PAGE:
MANILA, Philippines -- Filipinos should resist believing stories about a brewing coup against President Benigno Aquino III, said Archbishop Jose Palma, president of the Catholic Bishops' Conference of the Philippines.
Allegations of military unrest are obscure, Palma said Tuesday at the CBCP's Permanent Council Meeting, and rumors just complicate the situation and sow fear among people.
Rumors of the coup started circulating Monday, when ex-Navy officer Sen. Antonio Trillanes IV, who led a 2003 mutiny against then-president Gloria Arroyo, said retired Armed Forces officers have been recruiting military personnel since last year for a plot to overthrow Aquino to stop his anti-corruption drive. Ex-generals have challenged Trillanes to name supposed coup plotters.
The allegation comes during a pause in the trial of Chief Justice Renato Corona, who is charged with betrayal of public trust by misdeclaring his assets and of blocking an investigation of fraud charges against former President Gloria Arroyo.
On March 1, prosecutors rested their case and said they would not be presenting evidence on five of the eight complaints brought against Corona. Sen. Miriam Defensor Santiago berated prosecutors in a speech, calling them "foolish" for filing "frivolous" complaints and accusing them of "bad faith."
Her charge of prosecutors' bad faith seemed serious and reasonable enough to have driven respected veteran political analyst Amando Doronila to warn media colleagues against allowing themselves to be used for trial by publicity and pre-judging the case.
Also during the trial's lull, senator-judges voted to accept as evidence Corona bank account documents the defense had sought to suppress. Senators ruled they were neither fake nor illegally acquired.
The impeachment trial is taking place on two fronts: inside the Senate building with senators sitting as judges and outside the structure in Pasay City, south of Manila.
Public opinion is "under construction" 24/7 through newspapers, the "airwaves" and cyberspace; in sports clubs, hotel forum venues and armed forces camps; in classrooms, churches or wherever friends and family gather, at least around Manila.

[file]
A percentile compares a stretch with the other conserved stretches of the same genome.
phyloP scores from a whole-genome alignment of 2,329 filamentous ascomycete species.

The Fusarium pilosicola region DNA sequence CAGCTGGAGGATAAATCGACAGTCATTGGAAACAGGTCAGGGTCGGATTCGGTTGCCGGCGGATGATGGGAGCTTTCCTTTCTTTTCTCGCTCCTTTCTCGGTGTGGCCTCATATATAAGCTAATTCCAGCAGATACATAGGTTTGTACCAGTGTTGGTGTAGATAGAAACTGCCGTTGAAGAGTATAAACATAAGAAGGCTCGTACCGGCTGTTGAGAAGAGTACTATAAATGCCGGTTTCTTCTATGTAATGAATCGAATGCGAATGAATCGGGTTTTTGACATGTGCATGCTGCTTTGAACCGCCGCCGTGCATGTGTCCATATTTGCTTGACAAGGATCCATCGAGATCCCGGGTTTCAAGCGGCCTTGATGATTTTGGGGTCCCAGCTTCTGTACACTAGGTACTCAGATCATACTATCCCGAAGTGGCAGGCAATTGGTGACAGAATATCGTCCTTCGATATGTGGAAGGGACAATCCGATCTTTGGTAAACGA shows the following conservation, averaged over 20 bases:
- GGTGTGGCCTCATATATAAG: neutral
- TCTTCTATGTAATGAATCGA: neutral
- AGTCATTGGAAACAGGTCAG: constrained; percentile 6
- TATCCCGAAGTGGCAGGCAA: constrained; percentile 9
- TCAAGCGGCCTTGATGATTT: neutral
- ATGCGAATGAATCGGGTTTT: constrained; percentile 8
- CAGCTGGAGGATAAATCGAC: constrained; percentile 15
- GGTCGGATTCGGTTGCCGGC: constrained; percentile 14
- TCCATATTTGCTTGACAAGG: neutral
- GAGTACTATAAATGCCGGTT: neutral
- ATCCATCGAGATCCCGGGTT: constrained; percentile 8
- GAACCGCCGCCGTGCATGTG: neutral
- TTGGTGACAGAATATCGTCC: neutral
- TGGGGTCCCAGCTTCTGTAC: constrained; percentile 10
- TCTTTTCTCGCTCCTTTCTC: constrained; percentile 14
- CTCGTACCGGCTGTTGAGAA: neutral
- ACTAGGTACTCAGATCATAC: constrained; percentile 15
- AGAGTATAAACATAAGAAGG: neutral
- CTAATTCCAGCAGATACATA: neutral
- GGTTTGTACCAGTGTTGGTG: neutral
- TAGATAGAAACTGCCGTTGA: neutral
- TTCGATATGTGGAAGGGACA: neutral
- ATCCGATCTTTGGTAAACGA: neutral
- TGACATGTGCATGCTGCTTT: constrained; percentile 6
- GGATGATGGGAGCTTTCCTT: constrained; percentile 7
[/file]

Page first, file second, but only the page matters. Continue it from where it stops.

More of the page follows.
Palma expressed hope "people won’t be susceptible into believing" coup rumors.
Undue stress is the last thing this conflicted society needs. In the last few days, it has taken so little to agitate people and supply the media with charged exchanges involving lawyers, public officials and even priests.
Santiago on Monday lambasted Jesuit Fr. Catalino Arevalo, the theologian who had served as consultant to the Vatican's International Theological Commission. She accused him of political motives in his Saturday homily in which the priest said Santiago was worthy of the fires of hell for calling prosecutors fools during the impeachment trial.
Arevalo based the remark on the Mass' Gospel reading from Matthew 5:22: "But I say to you that if you are angry with a brother or sister, you will be liable to judgment. And if you insult a brother or sister, you will be liable to the council. And if you say, 'You fool,' you will be liable to the fires of hell."
Arevalo said Santiago should apologize. Instead, the senator shot back at Arevalo, noting close ties with Aquino's family and his role as spiritual director to Benigno's mother, late President Corazon Aquino. Santiago told the priest to steer clear of politics and focus instead on fighting the problem of pedophilia in the church.
Meanwhile, priest and blogger Oblate Fr. Eliseo Mercado Jr. is getting his share of reprimand for a blog he wrote titled "Collapse of the impeachment game?"
One commentator accused him of using "religious position to persuade Catholics to follow your political bias as Gospel truth."
Mercado wrote that many people are beginning to wonder "whether we are beginning to see the end game of the impeachment trial even before the defense begins presenting their witnesses."
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